Using Chrome you can right click - Inspect element to see the html code behind that element:

Chrome inspect element example

I wonder how to find which php file has generated that html. Maybe there is some tool to put a breakpoint into the html so the php server will stop when trying to generate it again?

I'm using WordPress locally. I'm on Ubuntu 14.04LMS. I'm using Sublime Text 3 with XDebug.


A WordPress plugin able to put, in every file, something like the following would be a good solution (I think from my beginner's viewpoint):

echo '<!-- name_of_the_php_file.php -->';
  • 1
    When inspecting an element with chrome (or other) developer tools, it might not be part of the actual html. It might also come from javascript
    – Gerd K
    Commented Dec 21, 2014 at 15:01
  • In your sublime text editor use command+shift+f to find in all file i Yo Quiero!. i am sure it work fine Commented Dec 22, 2014 at 11:14
  • 1
    @amitrh, WordPress usually stores that kind of text in the database, not the php file
    – chelder
    Commented Dec 28, 2014 at 16:32
  • What about trying to find the source files of someone else's website? Commented Dec 17, 2018 at 17:23

8 Answers 8


Use this plugin "what the file" to find out the php file. Then rest it is to find out a function or something else by CTRL + F in any editor.

I want to add one more plugin which is not exactly for this purpose but it is very popular among WordPress developers and it solves this problem very well. The plugin is Query Monitor.

  • This plugin worked perfectly. An actually time saver. Thank you and welcome to stackoverflow Rituparna Sonowal!
    – chelder
    Commented Dec 24, 2014 at 23:53
  • Wow massive help thank you. Commented May 12, 2023 at 10:08

Put an echo in your PHP pages to print their name in an HTML comment based on whether a session variable is set. Then set that session variable and enjoy.

if(isset($_SESSION['printPageName']) && $_SESSION['printPageName']=='true')
   echo '<!-- ' . $_SERVER['PHP_SELF'] . ' -->';

The reason I say to use a session variable is so you can create some mechanism to where you can occasionally look at this for debug purposes, but users don't normally encounter it.

  • I put it in the header.html of the theme. Unfortunately, the output says: <!-- /websiteurl/index.php -->. index.php has the following line of code: require( dirname( __FILE__ ) . '/wp-blog-header.php' );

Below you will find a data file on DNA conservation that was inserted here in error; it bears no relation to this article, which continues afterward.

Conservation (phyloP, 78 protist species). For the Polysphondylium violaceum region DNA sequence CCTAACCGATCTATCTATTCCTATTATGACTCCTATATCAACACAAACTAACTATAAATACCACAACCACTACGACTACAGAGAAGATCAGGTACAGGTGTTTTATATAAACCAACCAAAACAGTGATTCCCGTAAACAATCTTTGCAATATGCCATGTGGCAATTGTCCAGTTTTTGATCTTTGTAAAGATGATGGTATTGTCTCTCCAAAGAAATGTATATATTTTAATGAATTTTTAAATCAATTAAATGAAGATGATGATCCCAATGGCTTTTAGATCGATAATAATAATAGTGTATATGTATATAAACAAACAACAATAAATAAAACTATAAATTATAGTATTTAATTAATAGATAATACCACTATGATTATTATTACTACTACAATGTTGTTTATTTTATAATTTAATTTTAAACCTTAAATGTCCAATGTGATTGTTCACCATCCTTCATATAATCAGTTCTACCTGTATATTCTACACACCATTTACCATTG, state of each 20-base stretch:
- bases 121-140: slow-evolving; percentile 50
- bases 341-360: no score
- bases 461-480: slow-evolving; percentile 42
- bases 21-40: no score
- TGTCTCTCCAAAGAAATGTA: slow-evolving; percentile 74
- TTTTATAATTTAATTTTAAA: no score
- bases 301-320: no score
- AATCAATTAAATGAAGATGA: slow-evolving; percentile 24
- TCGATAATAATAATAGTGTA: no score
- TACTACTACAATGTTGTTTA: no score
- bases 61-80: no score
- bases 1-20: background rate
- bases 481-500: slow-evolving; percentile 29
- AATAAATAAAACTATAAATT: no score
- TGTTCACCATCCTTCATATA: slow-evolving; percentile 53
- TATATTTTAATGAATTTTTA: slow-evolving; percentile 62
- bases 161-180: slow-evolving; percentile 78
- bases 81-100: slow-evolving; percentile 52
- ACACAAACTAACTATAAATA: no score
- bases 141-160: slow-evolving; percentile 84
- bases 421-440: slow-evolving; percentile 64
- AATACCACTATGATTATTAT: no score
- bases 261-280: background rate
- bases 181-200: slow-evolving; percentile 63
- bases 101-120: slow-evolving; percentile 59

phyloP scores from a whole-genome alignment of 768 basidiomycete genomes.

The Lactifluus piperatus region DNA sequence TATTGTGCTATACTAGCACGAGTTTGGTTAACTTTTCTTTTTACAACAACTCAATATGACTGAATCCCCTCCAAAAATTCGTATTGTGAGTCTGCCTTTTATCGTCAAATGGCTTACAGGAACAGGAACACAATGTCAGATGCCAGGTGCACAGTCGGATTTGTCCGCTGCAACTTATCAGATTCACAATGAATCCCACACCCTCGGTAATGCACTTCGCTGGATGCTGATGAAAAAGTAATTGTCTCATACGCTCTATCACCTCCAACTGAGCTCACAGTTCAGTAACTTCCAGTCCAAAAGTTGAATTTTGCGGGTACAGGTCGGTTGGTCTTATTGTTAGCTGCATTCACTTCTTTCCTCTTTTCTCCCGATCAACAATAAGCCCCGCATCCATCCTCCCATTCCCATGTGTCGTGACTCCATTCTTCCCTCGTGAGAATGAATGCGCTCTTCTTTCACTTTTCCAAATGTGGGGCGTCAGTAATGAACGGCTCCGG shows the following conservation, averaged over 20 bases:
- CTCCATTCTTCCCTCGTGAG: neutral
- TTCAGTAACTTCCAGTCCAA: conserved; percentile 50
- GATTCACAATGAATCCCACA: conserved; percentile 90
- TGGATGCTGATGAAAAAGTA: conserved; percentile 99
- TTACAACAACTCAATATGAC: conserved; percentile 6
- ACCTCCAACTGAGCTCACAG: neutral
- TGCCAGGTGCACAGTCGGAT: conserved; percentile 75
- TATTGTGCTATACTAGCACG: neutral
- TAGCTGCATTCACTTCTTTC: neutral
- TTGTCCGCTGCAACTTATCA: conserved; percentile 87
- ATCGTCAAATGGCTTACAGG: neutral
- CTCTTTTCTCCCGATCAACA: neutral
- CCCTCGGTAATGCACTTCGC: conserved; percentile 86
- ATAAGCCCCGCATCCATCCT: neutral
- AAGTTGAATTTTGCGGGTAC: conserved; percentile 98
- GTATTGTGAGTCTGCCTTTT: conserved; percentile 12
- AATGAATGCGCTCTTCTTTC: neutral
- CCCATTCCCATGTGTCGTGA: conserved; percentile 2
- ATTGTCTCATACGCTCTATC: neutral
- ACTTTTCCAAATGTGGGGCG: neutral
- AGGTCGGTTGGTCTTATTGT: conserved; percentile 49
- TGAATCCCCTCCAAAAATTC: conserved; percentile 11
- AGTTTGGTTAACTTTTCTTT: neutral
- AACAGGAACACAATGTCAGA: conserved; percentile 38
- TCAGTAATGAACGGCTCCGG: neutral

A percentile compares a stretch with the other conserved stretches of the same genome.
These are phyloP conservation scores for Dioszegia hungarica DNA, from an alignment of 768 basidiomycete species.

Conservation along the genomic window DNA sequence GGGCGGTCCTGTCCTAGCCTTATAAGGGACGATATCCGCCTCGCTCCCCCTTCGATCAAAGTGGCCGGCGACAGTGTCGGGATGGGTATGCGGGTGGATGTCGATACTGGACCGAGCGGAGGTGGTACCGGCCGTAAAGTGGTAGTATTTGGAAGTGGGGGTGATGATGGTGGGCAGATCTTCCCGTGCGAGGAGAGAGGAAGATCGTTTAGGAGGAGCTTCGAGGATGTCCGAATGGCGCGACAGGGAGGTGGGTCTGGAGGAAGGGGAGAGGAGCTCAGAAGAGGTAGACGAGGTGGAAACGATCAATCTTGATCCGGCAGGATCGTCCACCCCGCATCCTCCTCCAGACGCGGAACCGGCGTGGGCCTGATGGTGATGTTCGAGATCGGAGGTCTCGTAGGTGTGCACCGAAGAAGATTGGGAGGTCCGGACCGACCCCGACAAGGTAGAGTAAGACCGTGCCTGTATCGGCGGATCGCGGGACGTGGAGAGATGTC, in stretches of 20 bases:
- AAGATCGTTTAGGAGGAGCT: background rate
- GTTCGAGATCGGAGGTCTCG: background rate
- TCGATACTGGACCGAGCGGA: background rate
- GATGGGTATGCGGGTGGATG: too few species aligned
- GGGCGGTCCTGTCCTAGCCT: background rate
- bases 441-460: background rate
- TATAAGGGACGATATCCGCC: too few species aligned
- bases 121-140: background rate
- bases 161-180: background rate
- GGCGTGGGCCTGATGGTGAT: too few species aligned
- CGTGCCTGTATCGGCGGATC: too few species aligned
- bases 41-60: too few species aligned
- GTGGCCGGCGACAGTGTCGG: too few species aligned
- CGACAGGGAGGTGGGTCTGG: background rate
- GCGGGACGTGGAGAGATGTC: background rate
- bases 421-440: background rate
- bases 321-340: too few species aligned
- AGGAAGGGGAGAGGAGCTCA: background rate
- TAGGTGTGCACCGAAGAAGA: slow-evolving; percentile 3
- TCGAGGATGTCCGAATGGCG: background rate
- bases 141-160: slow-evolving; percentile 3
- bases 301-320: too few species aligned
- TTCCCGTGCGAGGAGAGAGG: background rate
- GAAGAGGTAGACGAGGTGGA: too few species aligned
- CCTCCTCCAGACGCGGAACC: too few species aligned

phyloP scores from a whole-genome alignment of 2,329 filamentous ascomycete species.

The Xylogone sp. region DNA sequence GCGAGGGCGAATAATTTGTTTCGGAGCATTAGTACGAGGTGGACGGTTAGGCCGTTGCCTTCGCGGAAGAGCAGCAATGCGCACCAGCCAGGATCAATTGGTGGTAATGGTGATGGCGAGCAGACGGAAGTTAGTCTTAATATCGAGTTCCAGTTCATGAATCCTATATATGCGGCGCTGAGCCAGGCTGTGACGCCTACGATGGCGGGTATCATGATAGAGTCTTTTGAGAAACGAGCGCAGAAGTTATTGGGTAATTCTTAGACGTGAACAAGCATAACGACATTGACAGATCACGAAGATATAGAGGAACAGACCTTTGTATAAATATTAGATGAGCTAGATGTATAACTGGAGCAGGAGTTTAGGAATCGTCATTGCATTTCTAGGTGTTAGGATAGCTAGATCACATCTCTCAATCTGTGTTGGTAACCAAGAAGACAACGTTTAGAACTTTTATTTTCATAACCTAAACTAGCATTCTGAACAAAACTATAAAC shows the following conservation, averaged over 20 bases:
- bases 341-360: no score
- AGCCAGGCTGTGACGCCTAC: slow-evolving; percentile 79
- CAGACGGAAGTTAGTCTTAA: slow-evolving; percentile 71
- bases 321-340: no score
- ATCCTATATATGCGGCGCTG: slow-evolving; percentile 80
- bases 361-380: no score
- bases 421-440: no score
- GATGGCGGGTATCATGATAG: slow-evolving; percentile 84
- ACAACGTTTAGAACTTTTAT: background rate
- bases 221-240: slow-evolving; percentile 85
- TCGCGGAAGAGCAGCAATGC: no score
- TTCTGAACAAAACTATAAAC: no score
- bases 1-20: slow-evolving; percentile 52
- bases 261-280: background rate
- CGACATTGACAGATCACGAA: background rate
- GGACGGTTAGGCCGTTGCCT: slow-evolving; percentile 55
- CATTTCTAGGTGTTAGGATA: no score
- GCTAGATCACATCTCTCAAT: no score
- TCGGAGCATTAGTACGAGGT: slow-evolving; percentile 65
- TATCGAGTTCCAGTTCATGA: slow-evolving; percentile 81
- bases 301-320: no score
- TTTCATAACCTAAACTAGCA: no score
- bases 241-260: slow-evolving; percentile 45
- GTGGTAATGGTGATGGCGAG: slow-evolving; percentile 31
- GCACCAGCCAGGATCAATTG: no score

– chelder
    Commented Dec 12, 2014 at 21:48
  • 1
    $_SERVER['PHP_SELF'] will be the file actually being called by the user. So in that case I guess you'd have to hardcode the name in header.php echo '<!-- header.php -->'; or something like that. Commented Dec 12, 2014 at 22:59
  • 1
    Yeah, that's a nice solution. Actually it would be nice a WordPress plugin to add that code at the beginning of every php file. Not a task for me (yet, as I'm starting with WordPress). Maybe in the future if there is not anything already done. Actually, I'll keep this question open a couple of days to motivate other solutions okay? Thank you!
    – chelder
    Commented Dec 13, 2014 at 0:46
  • 2
    You could always just put in <?php echo "<!-- ".__FILE__."-->"; ?> on all your template files
    – Orangepill
    Commented Dec 20, 2014 at 6:25

Unfortunately with wordpress you need to do some digging:

  1. Is it a page/ post / custom post (i.e. you can find the page in the admin section and edit it)
  2. If yes - look at the template assigned (posts don't usually have a template select field unless custom code added) and find the matching page template in your theme (page-whatever.php)(it might not be called what you see in the dropdown field, but in its notes it will have the name you see), or if a post you are looking for single.php or if custom post look for single-whatever.php.
  3. The above is default and will cover 60% of situations. But if you add a plugin and it adds new pages, the page template will be in the plugin and the real fun starts.
  4. If a plugin is developed with user mods in mind, it should have its pages in 1 location or in a functional set folder. Have a look for the above files in these locations if they exist or in the general plugin folders.
  5. If still no luck, have a look for add_action('save_post', 'whatever'); there may be code stating return $template , this will prob also have the post type in the function. Look for the path its calling
  6. Another way to add a page is through a url rewrite (search through the files for rewrite). It will contain a path somewhere to the file (there are a couple of methods of doing this so look them up so you will recognise them).